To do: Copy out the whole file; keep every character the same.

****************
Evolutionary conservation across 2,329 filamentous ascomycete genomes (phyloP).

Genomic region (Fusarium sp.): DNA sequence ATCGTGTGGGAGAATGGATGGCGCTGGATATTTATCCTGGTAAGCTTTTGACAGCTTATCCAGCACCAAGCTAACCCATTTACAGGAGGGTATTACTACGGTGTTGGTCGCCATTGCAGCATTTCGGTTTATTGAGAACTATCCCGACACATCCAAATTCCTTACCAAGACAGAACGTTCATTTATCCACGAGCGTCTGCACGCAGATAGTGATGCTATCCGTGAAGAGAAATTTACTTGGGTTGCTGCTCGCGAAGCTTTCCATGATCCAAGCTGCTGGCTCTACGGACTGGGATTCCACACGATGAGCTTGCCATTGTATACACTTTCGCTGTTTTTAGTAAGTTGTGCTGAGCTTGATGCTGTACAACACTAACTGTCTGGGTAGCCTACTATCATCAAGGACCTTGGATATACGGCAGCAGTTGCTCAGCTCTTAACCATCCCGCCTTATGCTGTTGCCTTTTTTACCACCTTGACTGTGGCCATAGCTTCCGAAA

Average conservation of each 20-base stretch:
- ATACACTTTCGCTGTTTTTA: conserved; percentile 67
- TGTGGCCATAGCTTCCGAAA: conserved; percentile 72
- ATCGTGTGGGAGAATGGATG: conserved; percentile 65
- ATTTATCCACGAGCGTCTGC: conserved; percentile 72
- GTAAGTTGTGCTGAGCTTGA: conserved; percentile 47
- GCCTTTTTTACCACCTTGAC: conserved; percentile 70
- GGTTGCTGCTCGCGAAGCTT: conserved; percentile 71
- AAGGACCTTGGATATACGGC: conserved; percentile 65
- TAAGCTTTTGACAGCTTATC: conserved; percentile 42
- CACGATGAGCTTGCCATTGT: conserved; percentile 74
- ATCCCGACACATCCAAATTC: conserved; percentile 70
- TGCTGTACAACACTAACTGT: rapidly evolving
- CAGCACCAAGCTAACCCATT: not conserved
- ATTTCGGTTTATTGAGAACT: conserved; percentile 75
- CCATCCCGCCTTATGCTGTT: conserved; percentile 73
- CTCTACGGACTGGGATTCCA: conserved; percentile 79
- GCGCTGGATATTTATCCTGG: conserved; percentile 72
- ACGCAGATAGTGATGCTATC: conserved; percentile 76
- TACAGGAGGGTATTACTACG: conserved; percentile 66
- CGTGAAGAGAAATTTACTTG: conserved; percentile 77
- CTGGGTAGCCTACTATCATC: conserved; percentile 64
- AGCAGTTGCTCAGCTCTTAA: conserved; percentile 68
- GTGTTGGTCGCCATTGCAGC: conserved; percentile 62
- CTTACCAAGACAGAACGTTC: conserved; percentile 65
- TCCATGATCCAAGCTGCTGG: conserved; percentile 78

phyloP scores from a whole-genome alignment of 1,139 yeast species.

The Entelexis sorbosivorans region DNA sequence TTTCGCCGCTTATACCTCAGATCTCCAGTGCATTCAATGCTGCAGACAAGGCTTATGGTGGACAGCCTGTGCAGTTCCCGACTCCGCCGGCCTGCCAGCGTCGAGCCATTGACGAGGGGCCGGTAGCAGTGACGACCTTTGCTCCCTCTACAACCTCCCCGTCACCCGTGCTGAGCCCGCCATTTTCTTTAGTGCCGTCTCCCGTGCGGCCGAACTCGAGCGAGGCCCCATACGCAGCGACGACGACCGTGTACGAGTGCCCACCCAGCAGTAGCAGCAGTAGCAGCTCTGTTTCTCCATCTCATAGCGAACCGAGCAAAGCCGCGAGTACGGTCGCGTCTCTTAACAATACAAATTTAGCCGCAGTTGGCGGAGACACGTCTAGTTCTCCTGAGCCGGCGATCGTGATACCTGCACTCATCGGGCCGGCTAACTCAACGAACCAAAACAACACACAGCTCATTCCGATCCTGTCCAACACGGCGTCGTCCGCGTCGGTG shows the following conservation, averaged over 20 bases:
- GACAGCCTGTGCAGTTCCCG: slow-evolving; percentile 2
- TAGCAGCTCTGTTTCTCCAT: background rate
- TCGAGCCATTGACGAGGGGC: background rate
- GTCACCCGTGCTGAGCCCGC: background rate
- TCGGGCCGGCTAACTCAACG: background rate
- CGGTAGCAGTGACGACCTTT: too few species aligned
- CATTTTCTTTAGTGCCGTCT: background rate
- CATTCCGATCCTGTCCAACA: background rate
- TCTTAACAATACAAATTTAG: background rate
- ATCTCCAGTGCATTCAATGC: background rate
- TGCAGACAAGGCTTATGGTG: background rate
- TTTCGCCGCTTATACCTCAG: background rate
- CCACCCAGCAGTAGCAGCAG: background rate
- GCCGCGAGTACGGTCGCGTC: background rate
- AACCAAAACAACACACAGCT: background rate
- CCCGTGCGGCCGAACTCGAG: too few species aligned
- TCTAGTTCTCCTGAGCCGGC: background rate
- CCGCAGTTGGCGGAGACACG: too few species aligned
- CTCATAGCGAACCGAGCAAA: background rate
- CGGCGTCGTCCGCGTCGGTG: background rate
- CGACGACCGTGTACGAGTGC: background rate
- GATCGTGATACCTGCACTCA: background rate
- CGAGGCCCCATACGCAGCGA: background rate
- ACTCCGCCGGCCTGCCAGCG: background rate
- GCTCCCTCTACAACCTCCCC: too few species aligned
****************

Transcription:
Evolutionary conservation across 2,329 filamentous ascomycete genomes (phyloP).

Genomic region (Fusarium sp.): DNA sequence ATCGTGTGGGAGAATGGATGGCGCTGGATATTTATCCTGGTAAGCTTTTGACAGCTTATCCAGCACCAAGCTAACCCATTTACAGGAGGGTATTACTACGGTGTTGGTCGCCATTGCAGCATTTCGGTTTATTGAGAACTATCCCGACACATCCAAATTCCTTACCAAGACAGAACGTTCATTTATCCACGAGCGTCTGCACGCAGATAGTGATGCTATCCGTGAAGAGAAATTTACTTGGGTTGCTGCTCGCGAAGCTTTCCATGATCCAAGCTGCTGGCTCTACGGACTGGGATTCCACACGATGAGCTTGCCATTGTATACACTTTCGCTGTTTTTAGTAAGTTGTGCTGAGCTTGATGCTGTACAACACTAACTGTCTGGGTAGCCTACTATCATCAAGGACCTTGGATATACGGCAGCAGTTGCTCAGCTCTTAACCATCCCGCCTTATGCTGTTGCCTTTTTTACCACCTTGACTGTGGCCATAGCTTCCGAAA

Average conservation of each 20-base stretch:
- ATACACTTTCGCTGTTTTTA: conserved; percentile 67
- TGTGGCCATAGCTTCCGAAA: conserved; percentile 72
- ATCGTGTGGGAGAATGGATG: conserved; percentile 65
- ATTTATCCACGAGCGTCTGC: conserved; percentile 72
- GTAAGTTGTGCTGAGCTTGA: conserved; percentile 47
- GCCTTTTTTACCACCTTGAC: conserved; percentile 70
- GGTTGCTGCTCGCGAAGCTT: conserved; percentile 71
- AAGGACCTTGGATATACGGC: conserved; percentile 65
- TAAGCTTTTGACAGCTTATC: conserved; percentile 42
- CACGATGAGCTTGCCATTGT: conserved; percentile 74
- ATCCCGACACATCCAAATTC: conserved; percentile 70
- TGCTGTACAACACTAACTGT: rapidly evolving
- CAGCACCAAGCTAACCCATT: not conserved
- ATTTCGGTTTATTGAGAACT: conserved; percentile 75
- CCATCCCGCCTTATGCTGTT: conserved; percentile 73
- CTCTACGGACTGGGATTCCA: conserved; percentile 79
- GCGCTGGATATTTATCCTGG: conserved; percentile 72
- ACGCAGATAGTGATGCTATC: conserved; percentile 76
- TACAGGAGGGTATTACTACG: conserved; percentile 66
- CGTGAAGAGAAATTTACTTG: conserved; percentile 77
- CTGGGTAGCCTACTATCATC: conserved; percentile 64
- AGCAGTTGCTCAGCTCTTAA: conserved; percentile 68
- GTGTTGGTCGCCATTGCAGC: conserved; percentile 62
- CTTACCAAGACAGAACGTTC: conserved; percentile 65
- TCCATGATCCAAGCTGCTGG: conserved; percentile 78

phyloP scores from a whole-genome alignment of 1,139 yeast species.

The Entelexis sorbosivorans region DNA sequence TTTCGCCGCTTATACCTCAGATCTCCAGTGCATTCAATGCTGCAGACAAGGCTTATGGTGGACAGCCTGTGCAGTTCCCGACTCCGCCGGCCTGCCAGCGTCGAGCCATTGACGAGGGGCCGGTAGCAGTGACGACCTTTGCTCCCTCTACAACCTCCCCGTCACCCGTGCTGAGCCCGCCATTTTCTTTAGTGCCGTCTCCCGTGCGGCCGAACTCGAGCGAGGCCCCATACGCAGCGACGACGACCGTGTACGAGTGCCCACCCAGCAGTAGCAGCAGTAGCAGCTCTGTTTCTCCATCTCATAGCGAACCGAGCAAAGCCGCGAGTACGGTCGCGTCTCTTAACAATACAAATTTAGCCGCAGTTGGCGGAGACACGTCTAGTTCTCCTGAGCCGGCGATCGTGATACCTGCACTCATCGGGCCGGCTAACTCAACGAACCAAAACAACACACAGCTCATTCCGATCCTGTCCAACACGGCGTCGTCCGCGTCGGTG shows the following conservation, averaged over 20 bases:
- GACAGCCTGTGCAGTTCCCG: slow-evolving; percentile 2
- TAGCAGCTCTGTTTCTCCAT: background rate
- TCGAGCCATTGACGAGGGGC: background rate
- GTCACCCGTGCTGAGCCCGC: background rate
- TCGGGCCGGCTAACTCAACG: background rate
- CGGTAGCAGTGACGACCTTT: too few species aligned
- CATTTTCTTTAGTGCCGTCT: background rate
- CATTCCGATCCTGTCCAACA: background rate
- TCTTAACAATACAAATTTAG: background rate
- ATCTCCAGTGCATTCAATGC: background rate
- TGCAGACAAGGCTTATGGTG: background rate
- TTTCGCCGCTTATACCTCAG: background rate
- CCACCCAGCAGTAGCAGCAG: background rate
- GCCGCGAGTACGGTCGCGTC: background rate
- AACCAAAACAACACACAGCT: background rate
- CCCGTGCGGCCGAACTCGAG: too few species aligned
- TCTAGTTCTCCTGAGCCGGC: background rate
- CCGCAGTTGGCGGAGACACG: too few species aligned
- CTCATAGCGAACCGAGCAAA: background rate
- CGGCGTCGTCCGCGTCGGTG: background rate
- CGACGACCGTGTACGAGTGC: background rate
- GATCGTGATACCTGCACTCA: background rate
- CGAGGCCCCATACGCAGCGA: background rate
- ACTCCGCCGGCCTGCCAGCG: background rate
- GCTCCCTCTACAACCTCCCC: too few species aligned